Poland Spring bottled water contains 0.075 to 0.17 ppm fluoride according to the Poland Springs Water Quality Report (PDF). They also state that their fluoridated brand of spring water contains 0.86 ppm fluoride. It’s interesting that both Ozarka and Poland Spring, which are owned by Nestle, appear to add differing amounts of fluoride to their fluoridated subset of drinking waters.

Zephyrhills

Zephyrhills spring water contains 0.064 to 0.13 ppm fluoride according to the Zephyrhills Water Quality Report (PDF)

Summary of Fluoride Concentrations in Bottled Water

Here’s a summary graph showing how much fluoride is present in the various brands of bottled water.

Fluoride Concentration of Bottled Water

Another note I forgot to add to the graph is that when the bottled water quality reports stated that there was an “undetected amount” or that it was “below the minimum reporting limit” I simply used 0.01 ppm fluoride in the graph above.

Bonus Fluoride Fact!

Since I love Perrier sparkling water so much, I did some research to find out how much fluoride it contains. Perrier contains 0.18 ppm fluoride according to the Perrier Water Quality Report.

Questions, Comments, and Concerns about Fluoride in Bottled Water?

If you have any questions, comments, or concerns about the amount of fluoride in bottled water, feel free to leave a comment in the comments section below.

Also, in order to find out which bottled waters to include, I took the top 20 bottled waters worldwide, then picked out 13 that are widely sold in the United States.  If you’re curious about the amount of fluoride in a different brand of bottled water, simply ask in the comments and I’ll try to find out.

Water Fluoridation: Where I Stand
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This is the final post dealing with water fluoridation in my week-long series discussing both sides of the water fluoridation debate.

Is Water Fluoridation Good?Hopefully you enjoyed the articles this week.  If not, don’t worry!  I’ll be back into my regular oral health writing routine next week.

If you missed the two previous articles, each of them explored one side of the water fluoridation debate.  You can read them by following the links below:

Top 10 Reasons to Support Water Fluoridation

Top 10 Reasons to Oppose Water Fluoridation

In this article, I’ll share a few of my own thoughts on the water fluoridation issue.

Where I Stand on Water Fluoridation

I do see valid arguments to both sides, and to be quite honest, I’m torn.  I think that the best way to express my feelings on the water fluoridation issue is to talk about two children — first, my son, and then someone else’s son.

Water Fluoridation

My Son and Water Fluoridation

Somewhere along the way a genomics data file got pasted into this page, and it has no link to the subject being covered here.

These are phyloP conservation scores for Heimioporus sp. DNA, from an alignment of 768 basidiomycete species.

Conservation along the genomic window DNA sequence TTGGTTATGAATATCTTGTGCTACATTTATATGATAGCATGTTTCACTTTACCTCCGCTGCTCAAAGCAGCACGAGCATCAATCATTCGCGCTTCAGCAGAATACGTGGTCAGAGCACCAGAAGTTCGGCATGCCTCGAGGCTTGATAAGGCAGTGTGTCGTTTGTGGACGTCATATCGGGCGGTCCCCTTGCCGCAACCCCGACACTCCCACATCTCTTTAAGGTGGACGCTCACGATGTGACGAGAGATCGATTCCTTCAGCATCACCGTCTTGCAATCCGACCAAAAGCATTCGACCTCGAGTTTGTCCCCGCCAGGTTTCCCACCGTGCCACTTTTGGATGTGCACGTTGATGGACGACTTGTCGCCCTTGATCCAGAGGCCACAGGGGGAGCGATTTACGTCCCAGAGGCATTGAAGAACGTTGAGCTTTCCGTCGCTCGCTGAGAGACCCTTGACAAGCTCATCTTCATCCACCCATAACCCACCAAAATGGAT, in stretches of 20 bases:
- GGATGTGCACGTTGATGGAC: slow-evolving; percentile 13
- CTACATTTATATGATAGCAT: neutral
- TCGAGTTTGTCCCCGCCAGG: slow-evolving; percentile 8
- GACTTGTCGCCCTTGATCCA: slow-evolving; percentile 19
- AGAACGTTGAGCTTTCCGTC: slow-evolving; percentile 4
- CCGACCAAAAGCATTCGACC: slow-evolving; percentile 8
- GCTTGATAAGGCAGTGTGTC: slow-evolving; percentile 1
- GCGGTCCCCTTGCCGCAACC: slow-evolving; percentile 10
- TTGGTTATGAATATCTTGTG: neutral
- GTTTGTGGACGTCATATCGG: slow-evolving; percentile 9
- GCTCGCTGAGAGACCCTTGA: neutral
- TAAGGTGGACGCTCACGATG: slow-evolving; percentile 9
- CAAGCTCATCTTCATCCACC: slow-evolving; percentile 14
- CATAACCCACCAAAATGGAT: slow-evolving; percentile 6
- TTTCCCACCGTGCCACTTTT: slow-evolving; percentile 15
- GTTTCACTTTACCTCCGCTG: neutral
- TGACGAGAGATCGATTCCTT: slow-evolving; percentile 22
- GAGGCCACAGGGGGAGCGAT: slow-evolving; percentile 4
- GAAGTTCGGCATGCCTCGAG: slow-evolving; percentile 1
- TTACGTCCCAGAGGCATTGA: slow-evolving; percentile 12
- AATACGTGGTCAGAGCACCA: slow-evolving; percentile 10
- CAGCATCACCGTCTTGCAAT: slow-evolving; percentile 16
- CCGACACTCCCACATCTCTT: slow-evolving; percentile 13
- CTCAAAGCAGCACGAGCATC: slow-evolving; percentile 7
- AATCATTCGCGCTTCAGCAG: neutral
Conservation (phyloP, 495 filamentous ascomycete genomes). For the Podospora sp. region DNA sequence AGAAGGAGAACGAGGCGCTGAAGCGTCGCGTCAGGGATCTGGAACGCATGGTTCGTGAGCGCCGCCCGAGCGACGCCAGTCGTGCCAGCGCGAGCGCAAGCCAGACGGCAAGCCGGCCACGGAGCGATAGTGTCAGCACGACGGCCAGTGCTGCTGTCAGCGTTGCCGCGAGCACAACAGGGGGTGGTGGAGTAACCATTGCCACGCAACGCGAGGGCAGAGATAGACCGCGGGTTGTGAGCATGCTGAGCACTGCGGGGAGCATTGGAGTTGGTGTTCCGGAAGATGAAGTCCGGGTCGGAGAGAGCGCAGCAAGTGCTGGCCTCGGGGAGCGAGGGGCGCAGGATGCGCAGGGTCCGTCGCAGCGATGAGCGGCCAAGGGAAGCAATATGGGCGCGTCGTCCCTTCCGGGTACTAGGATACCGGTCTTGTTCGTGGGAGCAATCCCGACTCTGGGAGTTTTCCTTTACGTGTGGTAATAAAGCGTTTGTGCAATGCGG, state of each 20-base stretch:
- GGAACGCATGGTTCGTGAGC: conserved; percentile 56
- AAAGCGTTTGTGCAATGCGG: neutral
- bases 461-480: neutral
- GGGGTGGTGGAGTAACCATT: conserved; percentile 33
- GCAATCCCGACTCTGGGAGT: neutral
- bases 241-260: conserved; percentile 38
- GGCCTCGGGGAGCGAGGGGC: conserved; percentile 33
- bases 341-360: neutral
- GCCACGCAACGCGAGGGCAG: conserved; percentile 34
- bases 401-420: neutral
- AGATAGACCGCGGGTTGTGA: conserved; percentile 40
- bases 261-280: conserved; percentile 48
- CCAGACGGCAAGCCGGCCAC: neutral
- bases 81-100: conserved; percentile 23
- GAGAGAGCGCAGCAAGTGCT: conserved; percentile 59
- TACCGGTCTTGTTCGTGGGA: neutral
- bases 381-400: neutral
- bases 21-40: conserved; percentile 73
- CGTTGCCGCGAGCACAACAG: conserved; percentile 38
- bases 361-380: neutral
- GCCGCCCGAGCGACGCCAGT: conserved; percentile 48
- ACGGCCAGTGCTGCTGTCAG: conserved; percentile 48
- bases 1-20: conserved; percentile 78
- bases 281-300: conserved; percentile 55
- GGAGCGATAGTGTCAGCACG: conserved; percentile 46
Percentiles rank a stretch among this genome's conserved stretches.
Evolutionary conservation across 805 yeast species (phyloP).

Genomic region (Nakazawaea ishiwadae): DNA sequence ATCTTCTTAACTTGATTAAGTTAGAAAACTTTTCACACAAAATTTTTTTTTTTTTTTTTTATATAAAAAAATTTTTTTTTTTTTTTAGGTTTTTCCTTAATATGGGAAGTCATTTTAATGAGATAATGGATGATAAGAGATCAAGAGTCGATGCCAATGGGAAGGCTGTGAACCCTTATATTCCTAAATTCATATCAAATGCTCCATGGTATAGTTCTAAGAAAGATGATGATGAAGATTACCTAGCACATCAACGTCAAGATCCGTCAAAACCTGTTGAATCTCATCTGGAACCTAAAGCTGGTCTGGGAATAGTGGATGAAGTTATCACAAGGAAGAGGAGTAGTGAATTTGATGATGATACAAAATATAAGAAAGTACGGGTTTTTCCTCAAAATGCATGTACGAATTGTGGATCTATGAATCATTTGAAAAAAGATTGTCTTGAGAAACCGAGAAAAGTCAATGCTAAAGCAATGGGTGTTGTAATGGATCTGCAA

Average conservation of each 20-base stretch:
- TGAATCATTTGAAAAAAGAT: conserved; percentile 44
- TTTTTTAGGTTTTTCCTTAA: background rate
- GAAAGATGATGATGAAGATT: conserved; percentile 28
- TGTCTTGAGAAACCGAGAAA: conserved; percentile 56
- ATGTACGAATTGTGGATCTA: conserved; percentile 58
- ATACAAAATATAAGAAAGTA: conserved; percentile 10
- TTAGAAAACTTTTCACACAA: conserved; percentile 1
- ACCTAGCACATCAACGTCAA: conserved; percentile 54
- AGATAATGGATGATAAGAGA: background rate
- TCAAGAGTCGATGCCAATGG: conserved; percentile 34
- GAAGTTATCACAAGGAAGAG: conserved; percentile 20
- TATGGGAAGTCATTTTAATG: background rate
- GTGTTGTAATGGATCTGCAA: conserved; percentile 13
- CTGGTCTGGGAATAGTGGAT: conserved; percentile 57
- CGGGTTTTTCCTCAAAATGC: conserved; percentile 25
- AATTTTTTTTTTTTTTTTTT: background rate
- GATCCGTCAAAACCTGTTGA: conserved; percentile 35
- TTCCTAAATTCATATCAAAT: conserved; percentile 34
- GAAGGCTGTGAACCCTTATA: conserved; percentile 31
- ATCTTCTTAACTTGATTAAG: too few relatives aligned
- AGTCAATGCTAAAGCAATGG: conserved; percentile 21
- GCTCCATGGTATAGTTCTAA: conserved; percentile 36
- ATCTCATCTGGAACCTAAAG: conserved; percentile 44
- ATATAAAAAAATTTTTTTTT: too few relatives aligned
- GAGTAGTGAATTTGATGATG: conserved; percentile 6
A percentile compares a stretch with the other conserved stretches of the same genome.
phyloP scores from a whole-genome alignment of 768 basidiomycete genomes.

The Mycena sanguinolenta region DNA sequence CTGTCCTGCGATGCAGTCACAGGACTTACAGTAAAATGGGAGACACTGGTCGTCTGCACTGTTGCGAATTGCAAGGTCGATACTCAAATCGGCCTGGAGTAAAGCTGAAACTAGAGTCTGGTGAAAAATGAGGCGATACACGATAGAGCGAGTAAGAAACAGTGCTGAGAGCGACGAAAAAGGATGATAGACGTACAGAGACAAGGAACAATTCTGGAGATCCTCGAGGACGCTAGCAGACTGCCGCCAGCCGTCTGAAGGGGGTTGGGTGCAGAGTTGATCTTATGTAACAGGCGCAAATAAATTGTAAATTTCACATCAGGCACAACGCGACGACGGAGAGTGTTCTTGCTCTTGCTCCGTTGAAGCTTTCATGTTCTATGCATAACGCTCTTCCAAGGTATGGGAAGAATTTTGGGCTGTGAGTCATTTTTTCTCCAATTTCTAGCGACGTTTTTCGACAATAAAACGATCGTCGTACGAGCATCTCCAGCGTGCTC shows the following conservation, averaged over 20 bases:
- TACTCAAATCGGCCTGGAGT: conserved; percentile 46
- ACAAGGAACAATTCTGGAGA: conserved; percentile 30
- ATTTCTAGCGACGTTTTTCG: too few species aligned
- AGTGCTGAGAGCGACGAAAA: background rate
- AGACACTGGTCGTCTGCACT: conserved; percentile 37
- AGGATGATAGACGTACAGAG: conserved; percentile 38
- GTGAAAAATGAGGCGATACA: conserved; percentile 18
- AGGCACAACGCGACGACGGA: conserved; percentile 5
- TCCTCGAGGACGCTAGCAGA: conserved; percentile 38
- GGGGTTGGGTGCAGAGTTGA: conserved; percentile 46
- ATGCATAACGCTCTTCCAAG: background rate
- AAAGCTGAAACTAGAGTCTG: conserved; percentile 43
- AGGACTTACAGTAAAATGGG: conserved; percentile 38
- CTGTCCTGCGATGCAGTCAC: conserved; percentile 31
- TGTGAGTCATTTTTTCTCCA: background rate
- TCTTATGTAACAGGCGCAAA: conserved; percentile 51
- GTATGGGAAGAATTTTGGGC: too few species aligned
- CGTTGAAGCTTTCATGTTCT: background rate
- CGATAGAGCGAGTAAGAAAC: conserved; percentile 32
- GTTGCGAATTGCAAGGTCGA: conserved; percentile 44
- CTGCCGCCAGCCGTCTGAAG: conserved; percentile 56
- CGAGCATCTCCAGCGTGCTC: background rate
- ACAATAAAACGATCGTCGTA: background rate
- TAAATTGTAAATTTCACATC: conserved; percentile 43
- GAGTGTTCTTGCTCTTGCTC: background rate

I brush my children’s teeth every night before they go to bed.  When I started using fluoride toothpaste with my son, I made sure he spit it out.  I feel like my wife and I are in charge of his oral health, and that he wouldn’t have any cavities with or without water fluoridation.  With that said, I think that the only thing that would happen to my son as a result of drinking fluoridated water would be mild dental fluorosis.

We get fluoride from a number of sources.  I sometimes wonder if water fluoridation will provide enough extra fluoride to push him over the edge and cause his teeth to have the white speckled appearance characteristic of mild dental fluorosis.

Contrast this with the story below.

Another Child and Water Fluoridation

Now, imagine another child who grew up with parents who don’t really care about oral health.  We’ll call him Leroy.  Leroy’s parents let him eat candy all day and they are too busy to worry about brushing his teeth.  Water fluoridation is the only thing that Leroy has working in his favor when it comes to oral health.  His parents don’t even take him to the dentist.

In Leroy’s case, water fluoridation could potentially keep his baby teeth in good enough shape that he doesn’t get an infection from a tooth with a large cavity.  In this case, water fluoridation is a great thing!  The fluoride he receives every day when drinking could keep that little boy from having to go to the hospital due to a dental infection.

Should Both Kids Drink Fluoridated Water?

When you look at my son and Leroy, you can see that some people would benefit greatly from fluoride while other people could end up with enamel fluorosis and be embarrassed because of their teeth.

In an ideal situation, my son wouldn’t have to drink the fluoridated water.  In fact, he would probably give his fluoridated water to Leroy so that he could get a double dose of dental protection.  Unfortunately, water fluoridation is an all-or-nothing deal.  You can’t selectively fluoridate certain people’s water because that would be construed as discrimination.

This problem has led me to a lot of thinking.  It made me wonder if water fluoridation is the best way to get fluoride to kids like Leroy.

Is Water Fluoridation the Best Method?

There are alternatives.  Switzerland has had some success fluoridating the salt.  This would be relatively easy to do.  In 1924, Morton started putting iodine in salt.  They did this because iodine deficiency is the leading preventable cause of mental retardation.